Butterflies have gone extinct in the Alps. Giant squid are migrating north to commercial fishing grounds off California. Flying foxes are dying in Australia. As humans debate global warming at the Bali Conference, its impact on animals and plants has enormous consequences for their survival. Stephen Williams of James Cook University in Australia, noted “I don’t think there is any doubt we will see a lot of (extinctions)….Most of the species here in the west tropic would be reduced to..15% of their current habitat.” It is estimated if temperatures rise by 4.5 degrees Fahrenheit, about 30% of the earth’s species could disappear. The hardest hit according to those attending the Bali conference would be plants and animals in colder climates or at higher elevations as well as those with limited ranges or little tolerance for temperature change. There is scant doubt in the end, virtually all species will be impacted in one way or another.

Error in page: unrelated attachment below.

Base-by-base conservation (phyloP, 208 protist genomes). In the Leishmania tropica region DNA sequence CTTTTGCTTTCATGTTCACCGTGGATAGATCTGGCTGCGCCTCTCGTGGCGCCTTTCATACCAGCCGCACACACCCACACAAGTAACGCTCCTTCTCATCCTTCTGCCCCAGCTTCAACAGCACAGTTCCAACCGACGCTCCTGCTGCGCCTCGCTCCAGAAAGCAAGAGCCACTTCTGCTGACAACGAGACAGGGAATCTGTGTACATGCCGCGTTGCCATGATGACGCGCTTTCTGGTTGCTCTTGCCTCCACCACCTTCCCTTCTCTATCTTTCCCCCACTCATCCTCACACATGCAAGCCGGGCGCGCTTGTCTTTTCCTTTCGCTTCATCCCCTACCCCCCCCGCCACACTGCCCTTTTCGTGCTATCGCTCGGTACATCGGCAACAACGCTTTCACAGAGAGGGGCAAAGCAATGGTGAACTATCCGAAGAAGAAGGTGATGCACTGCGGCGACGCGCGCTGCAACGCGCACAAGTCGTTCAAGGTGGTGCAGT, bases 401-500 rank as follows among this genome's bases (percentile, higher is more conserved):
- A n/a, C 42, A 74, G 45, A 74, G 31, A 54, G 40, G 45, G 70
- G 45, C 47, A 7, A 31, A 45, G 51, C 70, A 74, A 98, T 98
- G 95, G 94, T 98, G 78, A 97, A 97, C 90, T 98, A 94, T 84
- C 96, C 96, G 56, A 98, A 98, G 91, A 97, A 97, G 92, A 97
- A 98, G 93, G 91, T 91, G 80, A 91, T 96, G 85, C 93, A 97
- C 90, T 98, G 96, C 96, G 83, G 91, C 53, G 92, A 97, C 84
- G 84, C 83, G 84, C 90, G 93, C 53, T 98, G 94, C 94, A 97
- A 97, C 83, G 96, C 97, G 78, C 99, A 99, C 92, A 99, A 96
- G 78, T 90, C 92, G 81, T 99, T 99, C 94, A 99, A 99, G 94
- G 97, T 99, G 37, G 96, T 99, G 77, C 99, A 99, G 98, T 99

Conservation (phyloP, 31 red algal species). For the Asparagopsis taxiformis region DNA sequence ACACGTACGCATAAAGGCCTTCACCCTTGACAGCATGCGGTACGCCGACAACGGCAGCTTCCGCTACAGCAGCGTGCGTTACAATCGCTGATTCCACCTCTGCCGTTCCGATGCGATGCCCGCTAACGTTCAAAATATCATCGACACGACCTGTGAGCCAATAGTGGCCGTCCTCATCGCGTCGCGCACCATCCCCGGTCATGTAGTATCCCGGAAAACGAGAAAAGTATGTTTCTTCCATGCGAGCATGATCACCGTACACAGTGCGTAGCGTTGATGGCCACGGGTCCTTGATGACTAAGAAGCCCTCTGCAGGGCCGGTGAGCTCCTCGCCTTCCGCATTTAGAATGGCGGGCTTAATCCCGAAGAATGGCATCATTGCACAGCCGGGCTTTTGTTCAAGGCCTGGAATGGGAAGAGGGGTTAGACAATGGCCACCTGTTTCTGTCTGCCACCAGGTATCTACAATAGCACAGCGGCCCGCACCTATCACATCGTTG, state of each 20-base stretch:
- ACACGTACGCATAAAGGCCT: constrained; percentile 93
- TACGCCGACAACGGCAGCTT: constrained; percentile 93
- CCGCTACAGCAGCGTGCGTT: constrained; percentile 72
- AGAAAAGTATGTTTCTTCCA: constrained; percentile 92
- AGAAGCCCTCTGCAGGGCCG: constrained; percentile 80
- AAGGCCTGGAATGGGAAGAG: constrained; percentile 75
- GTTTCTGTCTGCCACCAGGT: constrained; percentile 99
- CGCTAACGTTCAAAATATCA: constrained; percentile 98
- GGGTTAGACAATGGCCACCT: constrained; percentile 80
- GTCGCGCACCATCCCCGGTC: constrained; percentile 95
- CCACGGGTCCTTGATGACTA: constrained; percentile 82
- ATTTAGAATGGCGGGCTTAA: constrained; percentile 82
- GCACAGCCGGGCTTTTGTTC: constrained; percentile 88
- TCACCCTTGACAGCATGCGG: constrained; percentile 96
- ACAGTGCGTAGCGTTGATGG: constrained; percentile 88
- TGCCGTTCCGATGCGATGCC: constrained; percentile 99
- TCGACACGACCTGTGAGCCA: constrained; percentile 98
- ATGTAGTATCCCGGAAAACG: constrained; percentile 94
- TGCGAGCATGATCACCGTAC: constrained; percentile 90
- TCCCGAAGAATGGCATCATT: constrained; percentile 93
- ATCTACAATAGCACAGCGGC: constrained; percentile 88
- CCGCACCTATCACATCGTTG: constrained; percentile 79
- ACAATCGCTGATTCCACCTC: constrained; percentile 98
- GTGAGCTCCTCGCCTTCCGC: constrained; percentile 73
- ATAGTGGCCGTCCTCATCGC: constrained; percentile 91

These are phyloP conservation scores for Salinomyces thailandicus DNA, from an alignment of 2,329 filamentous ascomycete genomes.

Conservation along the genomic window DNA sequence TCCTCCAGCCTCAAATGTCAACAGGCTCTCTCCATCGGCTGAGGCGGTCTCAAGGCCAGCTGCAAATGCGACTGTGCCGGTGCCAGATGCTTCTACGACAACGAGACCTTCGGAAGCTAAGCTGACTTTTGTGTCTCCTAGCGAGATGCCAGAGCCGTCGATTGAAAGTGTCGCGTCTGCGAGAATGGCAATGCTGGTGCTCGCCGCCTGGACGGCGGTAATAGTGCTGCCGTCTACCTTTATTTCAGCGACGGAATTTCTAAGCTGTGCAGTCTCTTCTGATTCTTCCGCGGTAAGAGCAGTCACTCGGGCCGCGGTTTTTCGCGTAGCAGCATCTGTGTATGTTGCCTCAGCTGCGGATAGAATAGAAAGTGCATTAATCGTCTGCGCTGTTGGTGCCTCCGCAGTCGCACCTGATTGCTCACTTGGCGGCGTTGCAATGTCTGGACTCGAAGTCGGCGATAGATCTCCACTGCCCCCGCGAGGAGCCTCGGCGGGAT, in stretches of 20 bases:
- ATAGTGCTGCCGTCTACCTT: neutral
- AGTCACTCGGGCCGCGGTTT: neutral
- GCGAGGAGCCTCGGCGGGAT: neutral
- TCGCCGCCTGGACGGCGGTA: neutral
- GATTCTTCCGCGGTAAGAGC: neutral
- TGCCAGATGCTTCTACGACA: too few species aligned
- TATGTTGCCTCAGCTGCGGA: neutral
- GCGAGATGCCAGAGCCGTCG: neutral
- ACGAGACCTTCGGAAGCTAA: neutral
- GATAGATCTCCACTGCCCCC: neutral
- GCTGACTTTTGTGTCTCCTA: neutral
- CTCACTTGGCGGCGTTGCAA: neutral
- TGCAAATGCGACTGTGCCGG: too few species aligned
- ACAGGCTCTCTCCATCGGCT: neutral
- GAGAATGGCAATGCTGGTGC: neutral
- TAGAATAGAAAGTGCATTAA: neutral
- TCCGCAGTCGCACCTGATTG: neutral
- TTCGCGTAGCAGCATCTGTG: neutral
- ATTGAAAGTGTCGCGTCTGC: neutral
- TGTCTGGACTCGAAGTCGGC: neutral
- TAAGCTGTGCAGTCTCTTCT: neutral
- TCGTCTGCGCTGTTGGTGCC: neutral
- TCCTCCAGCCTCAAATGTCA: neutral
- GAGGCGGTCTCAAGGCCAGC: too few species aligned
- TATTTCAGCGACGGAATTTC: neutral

Australia is currently experiencing a severe drought that has devastated crops and animals all over the nation. It is estimated continued rise in temperature would wipe out about half of species in the nation. Meanwhile, Mediterranean jellyfish are turning up in Scotland and butterflies are moving to new areas of the world. In a sense, we humans are playing God with life on planet Earth. The question is whether or not we are a beneficial or destructive God.